Tuesday, May 1, 2012

Why I didn't strike for May Day


Today was May Day, the day that the Occupy Wall Street movement called for a General Strike - no work, no school, no banking, no shopping. However, I didn't strike because I work for an environmental nonprofit, where I'm proud to work every day to achieve goals that the Occupy movement has set forth as below. The Rainforest Alliance not only promotes environmental conservation - we also seek economic and social sustainability, to ensure that people around the planet can earn a decent living and have access to dignified housing, education and healthcare while stewarding our planet for future generations. We envision a new economy, where large companies value rather than exploit our natural resources, where it's easy for consumers to make ethical choices in the marketplace, and where producing communities enjoy a good quality of life. As a member of the fundraising department, I'm helping the 1% give back to the 99%.

(from the Occupy May Day facebook event)
GENERAL STRIKE AND BOYCOTT CALLED!
FOR IMMIGRANT RIGHTS
FOR AN END TO ALL WARS
FOR ECONOMIC, SOCIAL, AND ENVIRONMENTAL JUSTICE AND LABOR RIGHTS
FOR PEACE WITH JUSTICE
FOR CIVIL LIBERTIES AND AN END TO THE POLICE STATE
FOR HOUSING, EDUCATION, AND HEALTH CARE AS HUMAN RIGHTS
FOR WOMEN'S RIGHTS AND GENDER EQUITY

Protests are useful for drawing attention to issues, but where do we go from there? The Occupy movement has generated a lot of talk and continual rallies (several more days of action are planned for mid May in New York), but I do wish there were more specific actions coming out of it. There are lots of existing nonprofits and initiatives, both large and community-based, that are working to change our society for the better, where people could get involved. A couple examples of organizations that are encouraging us to move beyond the current big bank economy are Center for the New American Dream and the New Economics Institute and Move Your Money. Find a nonprofit you believe is making a difference and volunteer or make a donation you can afford. Or take small personal, local and community actions. Shop according to your values and buy locally or sustainably produced goods (like products with the Rainforest Alliance certification seal). Join a a food cooperative or a CSA or a community garden. Put your money in a credit union or try investing some of your money in socially responsible funds. Organize a skillshare or a community resource pool with your friends. What other ideas do you have for fixing our broken economy?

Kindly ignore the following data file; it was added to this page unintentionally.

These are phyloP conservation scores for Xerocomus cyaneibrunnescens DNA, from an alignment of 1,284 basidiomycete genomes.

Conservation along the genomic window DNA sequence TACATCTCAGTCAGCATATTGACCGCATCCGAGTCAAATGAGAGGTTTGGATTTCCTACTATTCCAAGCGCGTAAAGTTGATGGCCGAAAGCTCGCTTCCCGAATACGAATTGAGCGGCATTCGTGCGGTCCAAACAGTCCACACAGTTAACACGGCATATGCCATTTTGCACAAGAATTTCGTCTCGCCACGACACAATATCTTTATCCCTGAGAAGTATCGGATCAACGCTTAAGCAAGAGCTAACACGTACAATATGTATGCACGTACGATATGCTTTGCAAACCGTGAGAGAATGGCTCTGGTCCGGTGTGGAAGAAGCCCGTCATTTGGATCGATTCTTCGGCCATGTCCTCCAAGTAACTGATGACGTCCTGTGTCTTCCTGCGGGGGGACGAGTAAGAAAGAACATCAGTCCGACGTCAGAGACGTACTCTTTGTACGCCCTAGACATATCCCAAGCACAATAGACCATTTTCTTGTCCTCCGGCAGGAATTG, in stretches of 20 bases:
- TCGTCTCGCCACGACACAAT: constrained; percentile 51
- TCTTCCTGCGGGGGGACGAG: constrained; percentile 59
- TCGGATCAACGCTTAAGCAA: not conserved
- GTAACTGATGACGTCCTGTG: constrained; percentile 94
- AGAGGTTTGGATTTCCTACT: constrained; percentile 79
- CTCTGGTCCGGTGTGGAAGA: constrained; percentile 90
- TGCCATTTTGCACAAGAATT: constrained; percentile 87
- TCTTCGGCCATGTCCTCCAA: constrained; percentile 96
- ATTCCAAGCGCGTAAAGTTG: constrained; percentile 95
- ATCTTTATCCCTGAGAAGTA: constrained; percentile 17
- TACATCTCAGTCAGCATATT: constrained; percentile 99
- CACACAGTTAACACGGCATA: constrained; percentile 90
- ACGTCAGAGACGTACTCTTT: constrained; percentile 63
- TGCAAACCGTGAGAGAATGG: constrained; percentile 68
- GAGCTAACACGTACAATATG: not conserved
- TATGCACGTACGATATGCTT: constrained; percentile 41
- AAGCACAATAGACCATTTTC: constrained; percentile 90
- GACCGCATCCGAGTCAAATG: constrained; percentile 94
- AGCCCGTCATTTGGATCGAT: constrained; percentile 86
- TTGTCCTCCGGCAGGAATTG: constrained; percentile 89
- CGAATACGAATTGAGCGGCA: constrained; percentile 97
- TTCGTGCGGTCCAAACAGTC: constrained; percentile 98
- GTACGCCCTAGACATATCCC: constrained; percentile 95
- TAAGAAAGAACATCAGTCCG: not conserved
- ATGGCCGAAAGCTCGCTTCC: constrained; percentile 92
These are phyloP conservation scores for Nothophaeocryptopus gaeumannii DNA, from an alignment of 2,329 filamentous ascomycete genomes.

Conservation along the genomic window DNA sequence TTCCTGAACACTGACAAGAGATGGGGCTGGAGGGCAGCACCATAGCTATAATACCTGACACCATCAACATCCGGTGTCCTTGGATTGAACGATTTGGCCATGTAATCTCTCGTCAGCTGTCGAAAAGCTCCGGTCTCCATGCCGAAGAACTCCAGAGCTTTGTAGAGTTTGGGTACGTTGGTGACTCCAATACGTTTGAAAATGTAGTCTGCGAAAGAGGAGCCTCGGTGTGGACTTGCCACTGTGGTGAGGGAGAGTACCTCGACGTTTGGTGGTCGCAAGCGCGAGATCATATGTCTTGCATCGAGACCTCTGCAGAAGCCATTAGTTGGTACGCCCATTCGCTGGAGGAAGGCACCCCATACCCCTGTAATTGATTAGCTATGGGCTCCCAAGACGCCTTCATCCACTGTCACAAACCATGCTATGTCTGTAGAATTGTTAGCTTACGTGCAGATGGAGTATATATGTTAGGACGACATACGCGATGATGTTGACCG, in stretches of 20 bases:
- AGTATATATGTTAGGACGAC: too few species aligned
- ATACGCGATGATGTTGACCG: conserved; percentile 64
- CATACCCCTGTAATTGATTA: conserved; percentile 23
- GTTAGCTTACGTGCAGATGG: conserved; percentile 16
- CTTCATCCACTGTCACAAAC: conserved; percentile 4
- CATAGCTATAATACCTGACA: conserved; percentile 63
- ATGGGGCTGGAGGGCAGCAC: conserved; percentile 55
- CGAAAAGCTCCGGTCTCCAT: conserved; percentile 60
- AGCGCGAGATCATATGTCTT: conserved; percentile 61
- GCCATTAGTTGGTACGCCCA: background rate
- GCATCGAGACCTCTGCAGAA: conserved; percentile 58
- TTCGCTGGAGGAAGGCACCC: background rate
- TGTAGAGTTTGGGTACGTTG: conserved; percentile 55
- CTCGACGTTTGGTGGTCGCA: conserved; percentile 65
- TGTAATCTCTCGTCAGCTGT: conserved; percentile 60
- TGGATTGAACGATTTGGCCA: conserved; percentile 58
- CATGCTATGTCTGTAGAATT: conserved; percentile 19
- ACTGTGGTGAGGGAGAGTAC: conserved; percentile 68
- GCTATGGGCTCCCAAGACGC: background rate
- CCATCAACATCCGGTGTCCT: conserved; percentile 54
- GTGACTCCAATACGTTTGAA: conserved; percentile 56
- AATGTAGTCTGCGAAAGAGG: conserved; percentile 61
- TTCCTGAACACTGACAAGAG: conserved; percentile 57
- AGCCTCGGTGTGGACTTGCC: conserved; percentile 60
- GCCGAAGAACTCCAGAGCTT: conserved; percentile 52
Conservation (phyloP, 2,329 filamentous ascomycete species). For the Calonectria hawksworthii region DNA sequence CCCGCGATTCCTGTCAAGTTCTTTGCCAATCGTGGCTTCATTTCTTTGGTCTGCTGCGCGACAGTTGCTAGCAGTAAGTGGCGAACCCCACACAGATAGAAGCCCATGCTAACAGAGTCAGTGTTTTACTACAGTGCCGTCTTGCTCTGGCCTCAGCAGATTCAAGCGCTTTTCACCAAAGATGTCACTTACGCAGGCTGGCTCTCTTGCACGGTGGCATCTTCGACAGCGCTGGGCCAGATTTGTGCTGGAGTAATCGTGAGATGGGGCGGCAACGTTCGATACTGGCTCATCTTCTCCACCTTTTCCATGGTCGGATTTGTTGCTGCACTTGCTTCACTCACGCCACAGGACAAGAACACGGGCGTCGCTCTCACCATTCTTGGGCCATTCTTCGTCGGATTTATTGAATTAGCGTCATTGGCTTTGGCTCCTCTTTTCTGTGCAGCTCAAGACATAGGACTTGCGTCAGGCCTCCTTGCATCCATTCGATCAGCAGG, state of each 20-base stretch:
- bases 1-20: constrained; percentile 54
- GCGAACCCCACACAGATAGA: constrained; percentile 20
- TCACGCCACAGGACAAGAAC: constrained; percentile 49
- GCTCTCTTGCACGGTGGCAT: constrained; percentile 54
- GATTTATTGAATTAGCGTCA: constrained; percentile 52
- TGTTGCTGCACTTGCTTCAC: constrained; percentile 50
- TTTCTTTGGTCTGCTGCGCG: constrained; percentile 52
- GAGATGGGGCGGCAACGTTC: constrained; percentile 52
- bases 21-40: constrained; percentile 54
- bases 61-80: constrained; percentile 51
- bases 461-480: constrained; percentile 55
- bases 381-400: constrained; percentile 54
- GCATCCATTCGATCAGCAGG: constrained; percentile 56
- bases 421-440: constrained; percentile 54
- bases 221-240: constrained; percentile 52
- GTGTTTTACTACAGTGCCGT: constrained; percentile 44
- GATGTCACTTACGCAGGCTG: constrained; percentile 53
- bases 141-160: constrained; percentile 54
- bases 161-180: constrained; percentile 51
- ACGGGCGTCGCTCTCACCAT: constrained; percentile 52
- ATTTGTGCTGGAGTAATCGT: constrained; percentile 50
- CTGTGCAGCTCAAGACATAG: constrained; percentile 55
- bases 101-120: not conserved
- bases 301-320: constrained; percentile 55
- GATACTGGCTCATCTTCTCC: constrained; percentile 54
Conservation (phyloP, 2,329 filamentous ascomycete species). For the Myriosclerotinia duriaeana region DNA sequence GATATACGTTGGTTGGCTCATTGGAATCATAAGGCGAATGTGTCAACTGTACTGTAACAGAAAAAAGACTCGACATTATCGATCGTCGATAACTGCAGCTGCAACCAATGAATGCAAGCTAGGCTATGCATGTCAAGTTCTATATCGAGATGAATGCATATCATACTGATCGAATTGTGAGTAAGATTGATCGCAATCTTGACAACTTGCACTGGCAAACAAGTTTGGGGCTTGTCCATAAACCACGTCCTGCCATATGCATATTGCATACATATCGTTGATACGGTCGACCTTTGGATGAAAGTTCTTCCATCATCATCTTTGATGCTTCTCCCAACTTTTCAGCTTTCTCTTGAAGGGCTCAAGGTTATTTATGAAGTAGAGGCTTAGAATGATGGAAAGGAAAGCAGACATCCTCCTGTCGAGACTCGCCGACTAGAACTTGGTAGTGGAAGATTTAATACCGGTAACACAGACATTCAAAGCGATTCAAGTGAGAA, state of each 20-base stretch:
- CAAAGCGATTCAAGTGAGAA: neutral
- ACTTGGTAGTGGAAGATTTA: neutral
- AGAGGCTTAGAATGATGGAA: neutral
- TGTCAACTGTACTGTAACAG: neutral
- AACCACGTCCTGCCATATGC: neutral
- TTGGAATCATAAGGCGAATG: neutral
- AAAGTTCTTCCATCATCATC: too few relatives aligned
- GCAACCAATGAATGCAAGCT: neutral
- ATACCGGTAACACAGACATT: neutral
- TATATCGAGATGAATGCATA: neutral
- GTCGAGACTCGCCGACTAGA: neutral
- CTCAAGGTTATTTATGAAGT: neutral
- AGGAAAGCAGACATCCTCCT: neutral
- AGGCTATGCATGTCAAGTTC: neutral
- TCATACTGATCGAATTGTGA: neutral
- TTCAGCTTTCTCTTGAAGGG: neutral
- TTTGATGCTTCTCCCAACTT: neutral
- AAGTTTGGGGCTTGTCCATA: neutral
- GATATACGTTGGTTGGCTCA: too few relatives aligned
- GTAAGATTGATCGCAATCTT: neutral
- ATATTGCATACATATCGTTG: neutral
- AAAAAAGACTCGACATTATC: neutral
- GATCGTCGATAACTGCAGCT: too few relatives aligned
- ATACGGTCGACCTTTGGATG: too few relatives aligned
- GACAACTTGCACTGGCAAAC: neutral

That said, I did slip out of work right at 6pm today to catch up with the main protest as it marched down Broadway so I could lend my presence to the more than 10,000 people calling for a change. Unfortunately I threw out my poster during my move last weekend, but it said "Wake up to the corporate lies that are all around us." Don't accept the life that advertisers have convinced you that you need, because we can't afford it -- our consumption culture is perpetuating low paying jobs, making us go into debt, and constantly exposing us to toxins, while depleting the natural resources on which we all depend. We can change this, but we have to do more than protest, don't you think?

(the views presented here are my own and do not necessarily represent those of the Rainforest Alliance)

2 comments:

  1. unfortunately, the occupy movement in Nova Scotia has completely disintegrated to ridiculous protesting for no apparent purpose... :S
    not showing up to work, or cancelling clients just to protest isn't really what I feel comfortable doing. It would be doing a disservice to my preschool aged clients and their families.
    I agree, i wish the occupy movement would get solution specific.

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  2. I am SO glad to hear you say that more needs to be "done". I couldn't agree more. There are so many people who are more than willing to protest, but what happens after that?
    It's just like the pink slime issue that has been brought to light lately. Things like this need to be shoved in America's face in an unavoidable fashion so that they see how they are being treated like sheep. Then, we all have to step up to the plate and demand change. It's high time for a change, but I don't believe we have the governmental leadership to properly establish both progress and boundaries. It's sad. We should all be doing more to create positive change, but our cultural environment is just not conducive to change of any kind. This country is brainwashed.

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